4. Lithics
Portland, Ore. band Lithics has some of best post-punky vibes around. With bizarrely shrill guitar counterpoint and grooves that march persistently forward, listening to the Lithics is like being stuck in an infinite, loopy trance. Though not as openly political as other bands on this list, the song “Labor” reflects anti-corporate ideals, while “Seven People” speaks to the queercore and fem-punk tropes of bringing societal outsiders into the fold. Plus, the band’s only lady is out-front leading the pack, which may as well be a politicized move in itself.

5. Lunchlady
Out of Vancouver, B.C., Lunchlady sounds like the soundtrack to some tortured housewife or dejected schoolteacher. Lunchlady screaming the ingredients to “Ambrosia Salad” into the mic is as comedic as it is chilling—a sign that they’ve hit on some real truths about gender entrapment. On top of that, cuts like “Sit on a Tack” off their 2014 release take that, the devil begins with a warbled grandma-like voice sharing wisdom about finding the joy in life, and then proceeds to go on like some evil version of “The Wheels on the Bus Go Round and Round.” It’s just twisted enough point our attention towards how we educate kids and the sort of questionable ideas we pass down from generation to generation. Lunchlady’s only got a couple EPs out and it’s rumored that they’re no longer together, but they just had to make this list.

6. Mommy Long Legs
Along these same lines, there’s Mommy Long Legs out of Seattle. With songs like “Haunted Housewives” and “Cat Callers,” it’s clearing they’re pointing out the patriarchy with a fervor. Singer Lilly Morlock has a great Valley Girl-esque style to her singing, and like a ‘60s surfer with extra-bad attitude, she fronts the group’s slightly-surfy distorted punk. Perhaps their most well-loved and controversial song, “Assholes,” has this all-female band singing in unison, “you can take your money / and put it in your asshole / you can / take your condo and put it in your bungalow / you can take your goddamn / financial plans and jerk yourself off!”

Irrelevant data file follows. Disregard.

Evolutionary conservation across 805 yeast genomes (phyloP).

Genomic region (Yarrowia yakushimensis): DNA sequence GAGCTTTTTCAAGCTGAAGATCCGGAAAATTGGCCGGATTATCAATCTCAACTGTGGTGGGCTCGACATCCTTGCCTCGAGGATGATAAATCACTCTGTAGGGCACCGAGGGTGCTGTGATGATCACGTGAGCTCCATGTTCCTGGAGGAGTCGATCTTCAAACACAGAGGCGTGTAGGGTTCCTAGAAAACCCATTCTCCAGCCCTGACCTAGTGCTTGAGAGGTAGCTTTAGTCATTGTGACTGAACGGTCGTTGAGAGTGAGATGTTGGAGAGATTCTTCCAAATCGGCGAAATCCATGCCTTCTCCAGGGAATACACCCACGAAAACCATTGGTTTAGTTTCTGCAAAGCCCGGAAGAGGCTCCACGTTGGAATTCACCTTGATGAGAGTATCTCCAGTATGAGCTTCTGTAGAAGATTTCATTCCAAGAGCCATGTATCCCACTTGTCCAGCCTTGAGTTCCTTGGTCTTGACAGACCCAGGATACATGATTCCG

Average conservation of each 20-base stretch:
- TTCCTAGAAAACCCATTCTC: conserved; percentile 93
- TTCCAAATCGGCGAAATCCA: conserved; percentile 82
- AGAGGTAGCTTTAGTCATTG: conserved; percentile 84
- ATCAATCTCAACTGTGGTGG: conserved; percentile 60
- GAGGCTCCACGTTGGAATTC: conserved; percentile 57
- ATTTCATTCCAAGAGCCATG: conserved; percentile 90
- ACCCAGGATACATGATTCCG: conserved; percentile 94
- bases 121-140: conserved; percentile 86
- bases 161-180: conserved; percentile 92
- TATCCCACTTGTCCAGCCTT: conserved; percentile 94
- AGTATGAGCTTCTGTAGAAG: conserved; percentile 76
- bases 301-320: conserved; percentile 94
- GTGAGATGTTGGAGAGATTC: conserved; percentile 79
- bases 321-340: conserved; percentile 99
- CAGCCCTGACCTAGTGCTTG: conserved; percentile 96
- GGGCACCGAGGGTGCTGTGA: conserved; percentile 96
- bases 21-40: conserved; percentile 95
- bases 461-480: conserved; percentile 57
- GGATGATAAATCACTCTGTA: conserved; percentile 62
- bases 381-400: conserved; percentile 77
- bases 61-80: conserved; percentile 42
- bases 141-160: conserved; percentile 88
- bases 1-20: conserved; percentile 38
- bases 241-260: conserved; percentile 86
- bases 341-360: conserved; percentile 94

7. Lisa Prank
Seattle’s lo-fi solo queen Lisa Prank is also known as Robin Edwards. Singing self-deprecatingly about her inability to grow up, Lisa Prank’s newest release on Father/Daughter, Adult Teen is all about the struggle to adult in the 21st century. Edwards writes catchy melodies that harken to blink-182 and early Green Day while singing about bad conversationalists, dumb crushes, and loving too hard, but all from the female perspective. Watching her perform live is a trip, too, as she masterfully overlays live guitar and voice over her drum machine’s dance-y beats, standing alone on stage wearing a delightfully deserved pointy cardboard crown.

8. Hardly Boys
In a recent article in Rookie, Seattle band Hardly Boys called their music “friendship punk.” And sure enough, their most recent EP Tit Punch sounds like a bunch of rebel Girl Scouts singing songs and smoking cigarettes in the schoolyard. Tit Punch is the band’s most recent release, and one that guarantees to quiet the mind after some dude grosses you out by staring at your ass for too long. “Hot Mullet” is especially great—a special little song for those of you out there are into the “business in the front, party in the back” hairstyle, and the track “Juno Rose” directly references Bikini Kill’s classic “Rebel Girl.” This brings a feel of intergenerational sisterhood that brings the riot grrrl ethos full circle.